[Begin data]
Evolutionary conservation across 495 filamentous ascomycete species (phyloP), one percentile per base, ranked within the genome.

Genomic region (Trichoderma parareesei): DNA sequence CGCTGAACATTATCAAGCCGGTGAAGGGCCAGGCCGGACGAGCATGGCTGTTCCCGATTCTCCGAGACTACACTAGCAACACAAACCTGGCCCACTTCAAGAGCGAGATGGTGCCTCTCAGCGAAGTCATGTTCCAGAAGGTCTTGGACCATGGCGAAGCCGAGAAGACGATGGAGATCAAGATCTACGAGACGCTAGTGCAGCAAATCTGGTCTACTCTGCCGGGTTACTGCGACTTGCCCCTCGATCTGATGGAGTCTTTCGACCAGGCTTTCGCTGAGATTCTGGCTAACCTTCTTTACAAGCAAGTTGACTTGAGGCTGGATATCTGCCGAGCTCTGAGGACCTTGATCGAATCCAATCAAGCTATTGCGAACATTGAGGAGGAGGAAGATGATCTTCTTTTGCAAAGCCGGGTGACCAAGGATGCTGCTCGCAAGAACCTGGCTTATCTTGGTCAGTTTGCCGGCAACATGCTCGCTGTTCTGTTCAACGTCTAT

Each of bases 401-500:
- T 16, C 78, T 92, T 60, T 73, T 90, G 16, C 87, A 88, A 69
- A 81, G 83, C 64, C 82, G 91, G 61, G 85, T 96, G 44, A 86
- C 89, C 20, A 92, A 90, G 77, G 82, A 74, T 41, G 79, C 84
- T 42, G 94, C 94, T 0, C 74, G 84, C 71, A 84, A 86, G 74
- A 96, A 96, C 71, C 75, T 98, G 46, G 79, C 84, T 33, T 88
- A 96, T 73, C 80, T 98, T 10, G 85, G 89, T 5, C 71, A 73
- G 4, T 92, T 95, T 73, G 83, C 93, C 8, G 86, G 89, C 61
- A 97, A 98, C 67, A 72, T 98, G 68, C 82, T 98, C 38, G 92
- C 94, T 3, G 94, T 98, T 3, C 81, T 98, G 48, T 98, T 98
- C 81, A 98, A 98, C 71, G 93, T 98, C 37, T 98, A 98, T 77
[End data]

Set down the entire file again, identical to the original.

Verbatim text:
Evolutionary conservation across 495 filamentous ascomycete species (phyloP), one percentile per base, ranked within the genome.

Genomic region (Trichoderma parareesei): DNA sequence CGCTGAACATTATCAAGCCGGTGAAGGGCCAGGCCGGACGAGCATGGCTGTTCCCGATTCTCCGAGACTACACTAGCAACACAAACCTGGCCCACTTCAAGAGCGAGATGGTGCCTCTCAGCGAAGTCATGTTCCAGAAGGTCTTGGACCATGGCGAAGCCGAGAAGACGATGGAGATCAAGATCTACGAGACGCTAGTGCAGCAAATCTGGTCTACTCTGCCGGGTTACTGCGACTTGCCCCTCGATCTGATGGAGTCTTTCGACCAGGCTTTCGCTGAGATTCTGGCTAACCTTCTTTACAAGCAAGTTGACTTGAGGCTGGATATCTGCCGAGCTCTGAGGACCTTGATCGAATCCAATCAAGCTATTGCGAACATTGAGGAGGAGGAAGATGATCTTCTTTTGCAAAGCCGGGTGACCAAGGATGCTGCTCGCAAGAACCTGGCTTATCTTGGTCAGTTTGCCGGCAACATGCTCGCTGTTCTGTTCAACGTCTAT

Each of bases 401-500:
- T 16, C 78, T 92, T 60, T 73, T 90, G 16, C 87, A 88, A 69
- A 81, G 83, C 64, C 82, G 91, G 61, G 85, T 96, G 44, A 86
- C 89, C 20, A 92, A 90, G 77, G 82, A 74, T 41, G 79, C 84
- T 42, G 94, C 94, T 0, C 74, G 84, C 71, A 84, A 86, G 74
- A 96, A 96, C 71, C 75, T 98, G 46, G 79, C 84, T 33, T 88
- A 96, T 73, C 80, T 98, T 10, G 85, G 89, T 5, C 71, A 73
- G 4, T 92, T 95, T 73, G 83, C 93, C 8, G 86, G 89, C 61
- A 97, A 98, C 67, A 72, T 98, G 68, C 82, T 98, C 38, G 92
- C 94, T 3, G 94, T 98, T 3, C 81, T 98, G 48, T 98, T 98
- C 81, A 98, A 98, C 71, G 93, T 98, C 37, T 98, A 98, T 77